DD\'s \"Touch Challenge\" at allergist\'s office today

Posted on: Thu, 08/21/2003 - 3:53am
Gail W's picture
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This morning my 9 year old TNA/PA daughter, Mariah, had a "touch challenge" at her allergist's office (St. Louis Children's Hospital). I thought I'd share some details about our experience...

[b]Background:[/b] Mariah has been sitting at a "Peanut Free" table in the school cafeteria since kindergarten. She will enter 4th grade next month. Last year, the PF table was a smaller table that sat only 6 students. Mariah hated the table because it [b]looked different[/b] than the "regular" tables and because it offered [b]fewer seats for friends [/b]to sit with her. Over time, the table developed a stigma where no one wanted to sit there. It was very hurtful for her and the school got involved too late to really address the situation effectively. So.... the purpose of today's "touch test" was to try to recreate what would happen if Mariah sat at the "regular" cafeteria table as she [i]very[/i] strongly desires.

[b]The "touch challenge"[/b]: This "challenge" was conducted at our allergist's office which is located at a hospital. We were not aware ahead of time what the exposure would be. Mariah stayed at a table and was asked to draw with a magic marker. She was monitored (lung sounds, peak-flow, BP) regularly. pretty early on, Mariah started having some visible facial hives and reddness around her eyes. They gave her another marker about every 15 minutes or so (total of 4) and continued to monitor her vitals. The nurse and our allergist played "hang man" and "tick tack toe" with Mariah so that they could readily observe her. Some of her intial hives and reddness resolved, and some other new ones appreared. Her upper lip had some minor swelling on one side, and she a slight runny nose. We were in the office for about 2 hours total. She washed her hands (at her own request) twice, but was not treated w/ benedryl.

[b]Details we learned afterwards:[/b] We learned that the table had been smeared with about 1 tablespoon of peanut butter and then cleaned with soapy water. They believed this contact would be a larger exposure than what would likely occur at a typical school cafeteria table where a previous student had a PBJ sandwhich. Peanut butter was also put on two of the markers and then cleaned off with a paper towel... one with a cleaner and one without.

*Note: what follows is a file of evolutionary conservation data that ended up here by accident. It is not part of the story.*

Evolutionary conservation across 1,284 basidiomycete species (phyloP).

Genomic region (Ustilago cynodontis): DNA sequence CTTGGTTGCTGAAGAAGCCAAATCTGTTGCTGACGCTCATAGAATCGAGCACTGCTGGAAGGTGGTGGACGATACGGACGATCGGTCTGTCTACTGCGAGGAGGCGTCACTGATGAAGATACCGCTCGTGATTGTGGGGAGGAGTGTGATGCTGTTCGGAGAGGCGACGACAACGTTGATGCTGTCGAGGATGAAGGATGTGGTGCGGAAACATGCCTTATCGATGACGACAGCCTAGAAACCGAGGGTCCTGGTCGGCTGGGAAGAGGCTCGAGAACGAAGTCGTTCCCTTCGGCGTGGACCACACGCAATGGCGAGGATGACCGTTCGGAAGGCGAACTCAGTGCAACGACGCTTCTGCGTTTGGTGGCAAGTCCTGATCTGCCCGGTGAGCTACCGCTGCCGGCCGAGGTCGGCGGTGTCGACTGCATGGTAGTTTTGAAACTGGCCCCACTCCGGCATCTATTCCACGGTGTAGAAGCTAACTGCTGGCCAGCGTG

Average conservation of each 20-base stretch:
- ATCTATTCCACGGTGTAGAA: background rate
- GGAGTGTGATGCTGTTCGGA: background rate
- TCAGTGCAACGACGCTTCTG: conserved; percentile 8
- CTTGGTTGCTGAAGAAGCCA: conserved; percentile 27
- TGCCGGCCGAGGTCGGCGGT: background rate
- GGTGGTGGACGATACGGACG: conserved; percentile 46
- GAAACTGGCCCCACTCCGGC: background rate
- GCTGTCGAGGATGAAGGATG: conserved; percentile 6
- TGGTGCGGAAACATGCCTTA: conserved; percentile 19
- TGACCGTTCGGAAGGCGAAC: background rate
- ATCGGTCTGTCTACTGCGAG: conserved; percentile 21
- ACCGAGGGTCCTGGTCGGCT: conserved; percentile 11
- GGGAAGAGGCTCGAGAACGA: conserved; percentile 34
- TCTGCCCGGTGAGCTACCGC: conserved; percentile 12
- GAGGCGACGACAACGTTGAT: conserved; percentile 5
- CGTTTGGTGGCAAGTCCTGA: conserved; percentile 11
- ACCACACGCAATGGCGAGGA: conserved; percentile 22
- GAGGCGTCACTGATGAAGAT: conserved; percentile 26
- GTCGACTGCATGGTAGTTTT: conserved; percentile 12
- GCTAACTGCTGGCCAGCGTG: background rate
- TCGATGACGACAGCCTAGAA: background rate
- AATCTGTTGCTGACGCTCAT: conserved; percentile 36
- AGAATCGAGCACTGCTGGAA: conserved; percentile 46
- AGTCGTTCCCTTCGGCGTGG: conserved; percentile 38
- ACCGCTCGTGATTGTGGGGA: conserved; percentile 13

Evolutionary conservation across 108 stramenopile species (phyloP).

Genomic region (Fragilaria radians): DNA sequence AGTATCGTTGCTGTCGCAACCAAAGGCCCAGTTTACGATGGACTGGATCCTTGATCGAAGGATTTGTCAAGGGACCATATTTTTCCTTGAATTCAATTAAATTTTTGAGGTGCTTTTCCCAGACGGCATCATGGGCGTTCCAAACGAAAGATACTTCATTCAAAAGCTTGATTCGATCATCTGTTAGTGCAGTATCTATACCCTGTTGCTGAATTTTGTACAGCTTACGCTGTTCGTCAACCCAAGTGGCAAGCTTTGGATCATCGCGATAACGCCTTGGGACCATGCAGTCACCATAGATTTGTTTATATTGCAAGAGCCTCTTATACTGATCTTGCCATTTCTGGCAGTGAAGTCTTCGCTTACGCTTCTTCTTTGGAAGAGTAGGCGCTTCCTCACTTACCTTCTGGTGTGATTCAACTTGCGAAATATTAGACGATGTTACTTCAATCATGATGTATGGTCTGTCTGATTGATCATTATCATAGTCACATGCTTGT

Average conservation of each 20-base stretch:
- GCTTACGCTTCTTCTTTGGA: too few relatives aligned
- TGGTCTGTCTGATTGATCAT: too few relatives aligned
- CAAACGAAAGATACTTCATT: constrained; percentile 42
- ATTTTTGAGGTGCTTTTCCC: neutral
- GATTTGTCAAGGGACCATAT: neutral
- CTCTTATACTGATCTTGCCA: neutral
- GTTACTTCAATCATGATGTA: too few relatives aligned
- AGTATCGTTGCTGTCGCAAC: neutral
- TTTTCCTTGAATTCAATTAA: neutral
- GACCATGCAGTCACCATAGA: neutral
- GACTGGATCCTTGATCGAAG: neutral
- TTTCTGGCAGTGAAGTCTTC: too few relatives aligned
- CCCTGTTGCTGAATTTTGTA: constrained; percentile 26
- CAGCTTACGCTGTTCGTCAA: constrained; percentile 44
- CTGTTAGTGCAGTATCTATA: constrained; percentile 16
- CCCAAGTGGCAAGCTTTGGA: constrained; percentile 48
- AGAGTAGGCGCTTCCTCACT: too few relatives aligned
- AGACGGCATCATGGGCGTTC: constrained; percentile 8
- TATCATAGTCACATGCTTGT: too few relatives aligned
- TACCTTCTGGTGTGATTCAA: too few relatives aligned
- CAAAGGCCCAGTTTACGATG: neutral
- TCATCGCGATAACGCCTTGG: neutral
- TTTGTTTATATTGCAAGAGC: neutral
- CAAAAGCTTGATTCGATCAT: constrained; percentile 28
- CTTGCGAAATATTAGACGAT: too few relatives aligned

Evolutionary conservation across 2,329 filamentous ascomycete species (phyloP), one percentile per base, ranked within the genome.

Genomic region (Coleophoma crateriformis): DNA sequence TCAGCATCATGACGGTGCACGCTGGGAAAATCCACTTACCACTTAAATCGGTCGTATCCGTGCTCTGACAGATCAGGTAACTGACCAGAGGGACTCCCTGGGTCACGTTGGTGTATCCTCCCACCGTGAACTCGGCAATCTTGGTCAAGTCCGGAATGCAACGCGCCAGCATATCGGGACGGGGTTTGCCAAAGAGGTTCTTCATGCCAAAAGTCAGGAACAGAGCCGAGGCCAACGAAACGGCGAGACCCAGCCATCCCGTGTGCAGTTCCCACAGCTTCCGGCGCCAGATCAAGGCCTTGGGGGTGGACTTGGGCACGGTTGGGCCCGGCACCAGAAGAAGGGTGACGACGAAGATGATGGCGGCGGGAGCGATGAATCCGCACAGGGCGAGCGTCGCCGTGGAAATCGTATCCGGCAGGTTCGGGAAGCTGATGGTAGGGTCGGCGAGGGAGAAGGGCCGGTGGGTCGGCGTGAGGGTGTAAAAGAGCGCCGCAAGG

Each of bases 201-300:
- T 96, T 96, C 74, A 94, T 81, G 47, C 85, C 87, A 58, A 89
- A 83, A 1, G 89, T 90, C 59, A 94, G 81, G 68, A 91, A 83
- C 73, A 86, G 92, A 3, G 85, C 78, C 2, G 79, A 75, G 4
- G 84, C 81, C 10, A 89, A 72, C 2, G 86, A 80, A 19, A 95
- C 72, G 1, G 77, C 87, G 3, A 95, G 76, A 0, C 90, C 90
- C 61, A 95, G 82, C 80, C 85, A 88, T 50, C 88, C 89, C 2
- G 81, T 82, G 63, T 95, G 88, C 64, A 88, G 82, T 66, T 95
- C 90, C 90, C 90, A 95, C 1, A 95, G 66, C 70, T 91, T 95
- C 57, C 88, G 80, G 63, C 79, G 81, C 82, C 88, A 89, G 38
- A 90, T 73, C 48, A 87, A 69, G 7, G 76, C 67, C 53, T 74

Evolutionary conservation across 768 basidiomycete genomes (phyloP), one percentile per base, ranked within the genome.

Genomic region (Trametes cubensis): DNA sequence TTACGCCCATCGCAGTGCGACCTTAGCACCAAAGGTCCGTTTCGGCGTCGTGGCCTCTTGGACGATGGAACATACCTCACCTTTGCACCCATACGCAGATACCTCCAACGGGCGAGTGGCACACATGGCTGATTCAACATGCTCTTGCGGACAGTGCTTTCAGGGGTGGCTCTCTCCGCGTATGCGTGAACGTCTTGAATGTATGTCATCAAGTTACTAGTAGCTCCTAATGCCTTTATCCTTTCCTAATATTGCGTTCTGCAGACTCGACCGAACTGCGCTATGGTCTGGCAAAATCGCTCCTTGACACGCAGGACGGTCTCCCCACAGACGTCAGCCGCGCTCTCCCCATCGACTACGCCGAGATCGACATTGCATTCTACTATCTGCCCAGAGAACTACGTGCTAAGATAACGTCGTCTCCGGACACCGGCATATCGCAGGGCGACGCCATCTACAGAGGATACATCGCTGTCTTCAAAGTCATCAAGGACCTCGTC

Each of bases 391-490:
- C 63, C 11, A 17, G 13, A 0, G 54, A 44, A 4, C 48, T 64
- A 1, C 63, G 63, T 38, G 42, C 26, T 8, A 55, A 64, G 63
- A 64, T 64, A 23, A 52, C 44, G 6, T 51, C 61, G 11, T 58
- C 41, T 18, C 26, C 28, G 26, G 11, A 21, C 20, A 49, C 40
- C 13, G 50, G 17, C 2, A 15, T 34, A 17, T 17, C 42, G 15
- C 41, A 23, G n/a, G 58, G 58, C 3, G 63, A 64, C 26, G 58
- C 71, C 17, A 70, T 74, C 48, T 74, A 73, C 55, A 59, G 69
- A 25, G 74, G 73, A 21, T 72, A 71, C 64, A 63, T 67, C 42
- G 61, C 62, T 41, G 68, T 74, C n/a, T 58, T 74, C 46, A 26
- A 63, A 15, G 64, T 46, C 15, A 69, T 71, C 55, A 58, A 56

[b]Conclusions:[/b] Mariah resolved almost all of her symptoms (hives, reddness, slight swelling) without any medication before leaving the hospital. The exposure did not affect her breathing/asthma. Based on this limited "challenge", our allergist will support Mariah sitting at the "regular" table provided that: 1.) the table is cleaned just prior to her sitting there, 2.) she moves away from someone sitting next to her w/ PB, 3.) she reports her symptoms to the cafeteria monitor.

These changes will be reflected in Mariah's IHP that we will review with the school staff next week.

Mariah is very happy. I'm a little hesitant. I guess we'll try it this fall and see how it goes. I'd like to hear everyone's thoughts about this "challenge" and what you would do if you were in my shoes.

Also, has anyone else had this type of challenge done by their allergist?

Thanks,
Gail

[This message has been edited by Gail W (edited August 21, 2003).]

Posted on: Thu, 08/21/2003 - 4:03am
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Frankly I am a little surprised that your allergist would recommend this. Seeing that this could then potentially happen on a regular basis or even daily basis at non PF table...won't this effect your daughter's ability to stay in class? Meaning if she has a reaction (and seeing that the area was clean)from touch and it takes 2 hrs for her symptoms to go away, wouldn't she then be out of the classroom for at least that same amount of time for monitoring?